I'm baffled by the critism of The Hornet's Nest from some online commentators. Of course it's not like a Big Finish audio play, this is because it isn't a Big Finish audio play. Of course it's not like a Fourth Doctor television story, but it isn't a television story. I admit that Tom Baker is playing Tom Baker even more obviously than he did on screen in the 1970s; it's also true that this is the Doctor presented as earthbound paranormal investigator rather than traveller through all of space and time; but it seems to me entirely within the range of the Doctor we know (especially as supplemented by Baker's performance of himself as late). It's not blow-me-away brilliant, but very entertaining.
The Robots of Death was one of the best Fourth Doctor stories, and its writer Chris Boucher brought the Doctor and Leela back to the same planet in his novel Corpse Marker. Alan Stevens and Fiona Moore, who had already gained my respect for their activites as critics, together with Boucher and others, generated seven audio plays based around the interactions between Commander Uvanov (now running the planet) and the mysterious Kaston Iago (played by Paul "Avon" Darrow, though I think they are different characters), fighting off the cultists of Taren Capel and also facing up to another Fourth Doctor era monster. The first five plays form a pretty decent story arc, of which the first is unfortunately the weakest, but the others all enjoyable. As well as Darrow, Russell Hunter reprises Uvanov and other characters are played by Peter "Nyder" Miles and Peter "Zen" Tuddenham. The sixth play, "The Prisoner", is a much shorter face-off between Darrow and Miles, in their characters from Kaldor City but effectively as Number Six and Number Two, very nicely done. The last of the plays, actually set on a storm miner, is rather detached from the others and can be skipped (though you will probably want to listen to it anyway).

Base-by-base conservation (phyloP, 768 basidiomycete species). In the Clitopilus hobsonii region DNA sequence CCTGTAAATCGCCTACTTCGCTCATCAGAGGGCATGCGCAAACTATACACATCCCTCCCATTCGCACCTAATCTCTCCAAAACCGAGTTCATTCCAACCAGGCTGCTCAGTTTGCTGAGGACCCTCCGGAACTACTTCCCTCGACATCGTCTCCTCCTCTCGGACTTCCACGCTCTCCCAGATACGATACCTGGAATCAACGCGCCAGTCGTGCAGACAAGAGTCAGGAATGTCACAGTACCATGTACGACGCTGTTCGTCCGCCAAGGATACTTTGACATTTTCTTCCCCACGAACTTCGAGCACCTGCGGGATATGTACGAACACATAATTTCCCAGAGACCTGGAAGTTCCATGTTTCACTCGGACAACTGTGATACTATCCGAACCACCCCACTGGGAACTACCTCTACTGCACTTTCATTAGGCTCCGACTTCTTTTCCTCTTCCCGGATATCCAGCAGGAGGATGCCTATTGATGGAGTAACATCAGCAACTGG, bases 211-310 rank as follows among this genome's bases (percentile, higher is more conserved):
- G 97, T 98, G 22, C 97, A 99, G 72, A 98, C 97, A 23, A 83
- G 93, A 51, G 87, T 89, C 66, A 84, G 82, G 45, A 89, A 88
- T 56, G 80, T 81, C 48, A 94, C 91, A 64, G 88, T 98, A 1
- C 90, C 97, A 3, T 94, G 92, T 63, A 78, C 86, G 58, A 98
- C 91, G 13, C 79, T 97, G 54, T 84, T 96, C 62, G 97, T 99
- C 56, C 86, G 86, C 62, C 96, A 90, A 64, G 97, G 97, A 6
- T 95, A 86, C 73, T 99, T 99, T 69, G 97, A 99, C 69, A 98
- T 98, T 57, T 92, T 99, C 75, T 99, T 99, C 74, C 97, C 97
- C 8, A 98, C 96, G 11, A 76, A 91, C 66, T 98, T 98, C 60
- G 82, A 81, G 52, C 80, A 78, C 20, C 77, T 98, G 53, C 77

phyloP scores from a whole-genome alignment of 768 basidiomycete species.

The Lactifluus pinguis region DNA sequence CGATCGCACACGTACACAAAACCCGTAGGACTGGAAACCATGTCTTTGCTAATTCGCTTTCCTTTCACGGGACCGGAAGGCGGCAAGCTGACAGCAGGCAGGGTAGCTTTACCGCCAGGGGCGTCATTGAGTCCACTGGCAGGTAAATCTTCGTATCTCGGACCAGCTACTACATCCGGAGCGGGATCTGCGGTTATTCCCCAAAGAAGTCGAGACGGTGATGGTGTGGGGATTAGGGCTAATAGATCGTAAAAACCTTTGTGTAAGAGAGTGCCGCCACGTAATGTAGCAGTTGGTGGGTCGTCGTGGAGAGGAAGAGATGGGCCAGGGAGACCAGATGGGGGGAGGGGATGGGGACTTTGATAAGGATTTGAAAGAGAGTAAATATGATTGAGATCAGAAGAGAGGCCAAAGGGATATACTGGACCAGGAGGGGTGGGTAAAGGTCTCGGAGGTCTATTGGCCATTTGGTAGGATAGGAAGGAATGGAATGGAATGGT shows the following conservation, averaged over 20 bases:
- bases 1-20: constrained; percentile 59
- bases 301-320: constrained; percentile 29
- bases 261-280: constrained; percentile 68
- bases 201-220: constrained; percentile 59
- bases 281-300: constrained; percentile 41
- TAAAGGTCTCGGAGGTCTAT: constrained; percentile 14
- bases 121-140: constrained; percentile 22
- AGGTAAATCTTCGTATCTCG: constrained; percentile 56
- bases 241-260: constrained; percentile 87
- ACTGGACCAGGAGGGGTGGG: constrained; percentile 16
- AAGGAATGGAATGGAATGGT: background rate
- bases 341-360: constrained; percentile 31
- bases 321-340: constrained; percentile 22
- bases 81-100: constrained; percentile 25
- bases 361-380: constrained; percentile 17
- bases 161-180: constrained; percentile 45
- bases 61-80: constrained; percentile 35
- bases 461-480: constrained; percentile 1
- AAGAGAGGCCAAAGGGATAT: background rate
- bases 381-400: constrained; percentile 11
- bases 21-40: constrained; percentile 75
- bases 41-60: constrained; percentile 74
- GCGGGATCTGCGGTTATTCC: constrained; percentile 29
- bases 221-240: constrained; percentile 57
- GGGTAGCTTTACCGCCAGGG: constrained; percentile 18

I have also been listening to the ongoing series of Bernice Summerfield audios from Big Finish, though I have not been writing them up as I go (likewise the Dalek Empire and Cyberman series). There was a sequence of three particularly good ones in the middle of Season Seven, however, which I wanted to note here: Timeless Passages, by Daniel O'Mahony, which involves a time-shifting library; The Worst Thing In The World, by Dave Stone, which is set on a Hollywood-like planet where different genres of entertainment are getting lethally entangled; and Summer of Love, by Simon Guerrier, in which the entire population of the Braxiatel collection appears to have become sex-mad. All very entertaining.
There is of course only one science fiction audio play that anyone has ever heard of, and that is Orson Welles' 1938 adaptation of H.G. Wells' The War of the Worlds. I was delighted to find it downloadable from here. Anyone with the slightest interest in Wells, Welles or audio sf plays needs to hear it. It is only loosely based on the original novel; the brilliant introduction is retained, but then we are into light music interrupted by increasingly desperate news bulletins and horrible events, culminating with Times Square and the rest of New York succumbing to poison gas. That takes us to the 40-minute mark, at which point we are reminded that this is a work of fiction; and then the last third is essentially a post-holocaust survival story, Welles' Martians having been much more thorough in their devastation than Wells' originals. And at the very end, Welles himself steps out of character to remind everyone that it is Halloween. The discerning listener will have had no difficulty working out that it was fictional even if they tuned in after the first two minutes, but of course not every listener has the time to be discerning; my own adopted country was convulsed for days after a deliberate media hoax three years ago, so I can believe both that there was a significant public reaction to Welles' broadcast, and also that it makes an even better story if exaggerated. Anyway, it's essential material for any sf enthusiast.